Sweet Potato Puffs

Happy Monday, y’all!  I know it’s technically still January, but I like my February theme so much I thought I’d put it up a day early.  I hope you like it as much as I do.

The Young One hosted 3 of his buddies for a sleep-over this weekend to celebrate his birthday; I made the boys a lasagna, some garlic bread and a chocolate cake for dinner, then eggs, bacon and waffles for breakfast the next morning.  I had one, and only one, bite of  the lasagna, bread, cake and waffle…and was very, very sorry later – my entire body ached for hours.  I’m going to have to come to terms with the fact that I simply cannot tolerate gluten, even for a treat.  The upside of this is that I made a spaghetti squash “lasagna” for Beloved and myself, and it was really, really tasty – every bit as good as the traditional dish.  I’ll post the recipe in the next week or so; I didn’t get a picture of it last night, but there’s tons of leftovers and since Beloved is going to be out of town this week, I’ll be eating them.  And taking pictures.

In the meantime I have quite a few recipes I’ve been sitting on, so I will probably post three this week.  This one was the result of me trying to find something a little different to do with sweet potatoes, and I have to say it was quite a hit – even The Young One ate a couple, and he does not care for sweet potatoes at all.  (He’s the only one of our kids who doesn’t, for some reason; the rest of them LOVE them.) This is a really fun side dish – Beloved called them “sweet potato ‘cookies’.”

Yes, I’m considering developing it as a recipe.  Seriously.

Note: If you just mound them, don’t bother pushing them through the sieve; they should be fine.   These keep in the refrigerator and reheat quite well, too.

Sweet Potato Puffs

Sweet Potato Puffs

serves 6 to 8

2 pounds sweet potatoes
1/4 cup unsalted butter at room temperature
2 tablespoons maple syrup
2 large eggs, separated
1 teaspoon kosher salt
1/2 teaspoon freshly-ground black pepper
1/4 teaspoon ground cinnamon

Preheat the oven to 350º F.

Prick the sweet potatoes in several places with a fork; wrap in aluminum foil and place on a shallow-rimmed baking sheet. Bake for 1 to 1 1/4 hours, or until soft and yielding when pressed. Set aside to cool.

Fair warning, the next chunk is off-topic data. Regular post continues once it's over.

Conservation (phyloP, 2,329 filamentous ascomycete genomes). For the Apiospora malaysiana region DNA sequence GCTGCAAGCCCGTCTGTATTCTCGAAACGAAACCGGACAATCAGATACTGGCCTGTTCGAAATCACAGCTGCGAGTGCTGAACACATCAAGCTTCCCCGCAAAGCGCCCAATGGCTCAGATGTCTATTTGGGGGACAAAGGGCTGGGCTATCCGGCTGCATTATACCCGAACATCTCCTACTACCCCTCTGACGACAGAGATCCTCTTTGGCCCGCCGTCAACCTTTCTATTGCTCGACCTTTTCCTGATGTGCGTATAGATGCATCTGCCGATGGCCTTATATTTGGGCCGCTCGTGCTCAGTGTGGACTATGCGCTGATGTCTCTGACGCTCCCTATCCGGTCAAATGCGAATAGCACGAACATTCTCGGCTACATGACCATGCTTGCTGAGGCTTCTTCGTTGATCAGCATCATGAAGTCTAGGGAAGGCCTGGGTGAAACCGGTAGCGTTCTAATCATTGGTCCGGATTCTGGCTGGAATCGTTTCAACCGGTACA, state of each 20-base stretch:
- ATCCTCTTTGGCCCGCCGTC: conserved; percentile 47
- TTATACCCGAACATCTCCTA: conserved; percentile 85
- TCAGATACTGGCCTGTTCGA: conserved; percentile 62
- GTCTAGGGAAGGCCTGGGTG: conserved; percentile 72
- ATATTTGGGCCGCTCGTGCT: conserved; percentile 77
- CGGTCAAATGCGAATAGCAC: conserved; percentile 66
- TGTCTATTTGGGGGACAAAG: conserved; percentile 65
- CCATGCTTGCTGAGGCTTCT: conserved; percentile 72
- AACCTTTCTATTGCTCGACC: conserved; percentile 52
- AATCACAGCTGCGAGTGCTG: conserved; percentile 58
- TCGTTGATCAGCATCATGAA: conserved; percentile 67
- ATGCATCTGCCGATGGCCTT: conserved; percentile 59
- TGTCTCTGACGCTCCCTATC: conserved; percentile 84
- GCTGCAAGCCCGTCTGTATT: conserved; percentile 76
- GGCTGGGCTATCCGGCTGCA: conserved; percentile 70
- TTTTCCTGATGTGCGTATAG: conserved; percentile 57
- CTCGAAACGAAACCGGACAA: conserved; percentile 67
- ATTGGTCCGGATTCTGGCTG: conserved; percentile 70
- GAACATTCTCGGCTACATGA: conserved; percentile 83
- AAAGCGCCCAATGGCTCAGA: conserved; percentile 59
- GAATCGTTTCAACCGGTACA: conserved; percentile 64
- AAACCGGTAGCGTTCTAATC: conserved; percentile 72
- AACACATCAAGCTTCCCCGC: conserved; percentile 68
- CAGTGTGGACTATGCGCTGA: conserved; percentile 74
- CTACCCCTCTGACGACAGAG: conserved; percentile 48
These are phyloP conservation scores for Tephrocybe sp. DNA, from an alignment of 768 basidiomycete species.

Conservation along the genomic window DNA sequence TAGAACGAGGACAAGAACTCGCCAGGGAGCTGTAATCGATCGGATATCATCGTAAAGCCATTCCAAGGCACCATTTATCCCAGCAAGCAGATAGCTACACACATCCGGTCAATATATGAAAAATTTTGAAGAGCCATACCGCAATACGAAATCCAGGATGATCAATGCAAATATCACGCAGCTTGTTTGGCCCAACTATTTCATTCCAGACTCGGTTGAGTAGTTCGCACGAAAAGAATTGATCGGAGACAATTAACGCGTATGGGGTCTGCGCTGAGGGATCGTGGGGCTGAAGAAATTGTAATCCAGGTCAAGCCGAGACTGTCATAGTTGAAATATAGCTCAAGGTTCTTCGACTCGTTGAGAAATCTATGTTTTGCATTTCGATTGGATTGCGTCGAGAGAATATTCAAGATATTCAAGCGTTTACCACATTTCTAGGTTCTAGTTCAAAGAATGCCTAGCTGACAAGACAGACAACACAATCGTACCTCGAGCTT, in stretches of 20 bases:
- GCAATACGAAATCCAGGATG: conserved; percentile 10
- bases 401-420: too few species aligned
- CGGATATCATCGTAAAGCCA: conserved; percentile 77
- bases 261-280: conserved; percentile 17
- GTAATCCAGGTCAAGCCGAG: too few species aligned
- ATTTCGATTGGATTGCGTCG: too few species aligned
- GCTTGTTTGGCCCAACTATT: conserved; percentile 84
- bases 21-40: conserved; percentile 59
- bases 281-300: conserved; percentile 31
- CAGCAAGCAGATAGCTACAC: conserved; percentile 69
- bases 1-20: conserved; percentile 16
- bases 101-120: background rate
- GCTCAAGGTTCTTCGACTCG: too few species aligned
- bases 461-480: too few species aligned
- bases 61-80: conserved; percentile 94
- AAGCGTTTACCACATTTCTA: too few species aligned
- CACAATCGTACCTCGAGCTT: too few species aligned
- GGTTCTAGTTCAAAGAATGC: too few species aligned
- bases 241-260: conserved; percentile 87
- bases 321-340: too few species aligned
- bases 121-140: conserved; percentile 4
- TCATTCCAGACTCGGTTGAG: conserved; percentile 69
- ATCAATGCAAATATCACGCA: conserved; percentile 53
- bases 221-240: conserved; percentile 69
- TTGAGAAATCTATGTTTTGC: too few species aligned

When cool enough to handle, halve the sweet potatoes and scoop out the flesh; push through a medium mesh sieve, discard the skins and fibrous portion removed by the sieve. Place the pulp in a large bowl with the butter, maple syrup, egg yolks, salt, pepper and cinnamon and mash together well.

Beat the egg whites in a medium bowl on high speed with a stand or hand mixer until stiff, but not dry. Gently fold into the sweet potato mixture.

Place the sweet potatoes in small mounds on a lightly greased baking sheet, or load into a pastry bag with a large star tip and pipe into rosettes. Bake for about 15 minutes until hot and beginning to brown.

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No Stick, No More

About 10 years ago, I bought a set of Calphalon Essentials cookware.  It consisted of two saucepans and two non-stick skillets and has served me very well.  Since I’m very partial to my large collection of well-seasoned cast iron, the non-stick skillets were used almost exclusively for eggs, omelets and crepes; they aren’t very big, at 8″ and 10″ respectively, so I rarely sauteed or stir-fried in them.  They never saw harsh detergents, and certainly never the inside of the dishwasher, but after 10 years they began to show a little wear and tear – the non-stick coating began to peel around the rivets attaching the handles to the base of the skillet recently.  (The stainless steel saucepans are still going strong and I plan to use them until they fall apart.)

I’d been vaguely aware that there was some controversy surrounding the use of Teflon® and other non-stick surfaces on cookware for some time, but hadn’t been too terribly concerned – I try to take care of my kitchen implements.  But as I looked at that peeling Teflon® I decided not only should I probably put them aside, but that I’d do a little research on what it just might mean.

What I found was sobering.

“The nonstick coating used in DuPont’s Teflon® pans has been found to release one or more of 15 different toxic gases when heated to certain temperatures. Which chemicals are released depends on the temperature of the pan. This outgassing is fatal to pet birds and can cause ‘polymer fume flu,’ also known as ‘Teflon® flu,’ in humans.

“Teflon® flu creates flu-like symptoms of chills, headache, fever and nausea. Usually, symptoms subside within a few days, and chances are many people who have experienced it mistook it for the flu. However, there are also more serious risks.

“One of the main chemicals used in the manufacturing process of Teflon® and other nonstick pans is perflurooctanoic acid (PFOA) also known as C-8. This chemical has led to cancer and birth defects in lab animals, and may have led to birth defects in DuPont plant workers. In 2005, an independent panel reporting to the Environmental Protection Agency (EPA) declared PFOA a likely human carcinogen.”

Really?  Yes, really – DuPont does not deny ANY of this.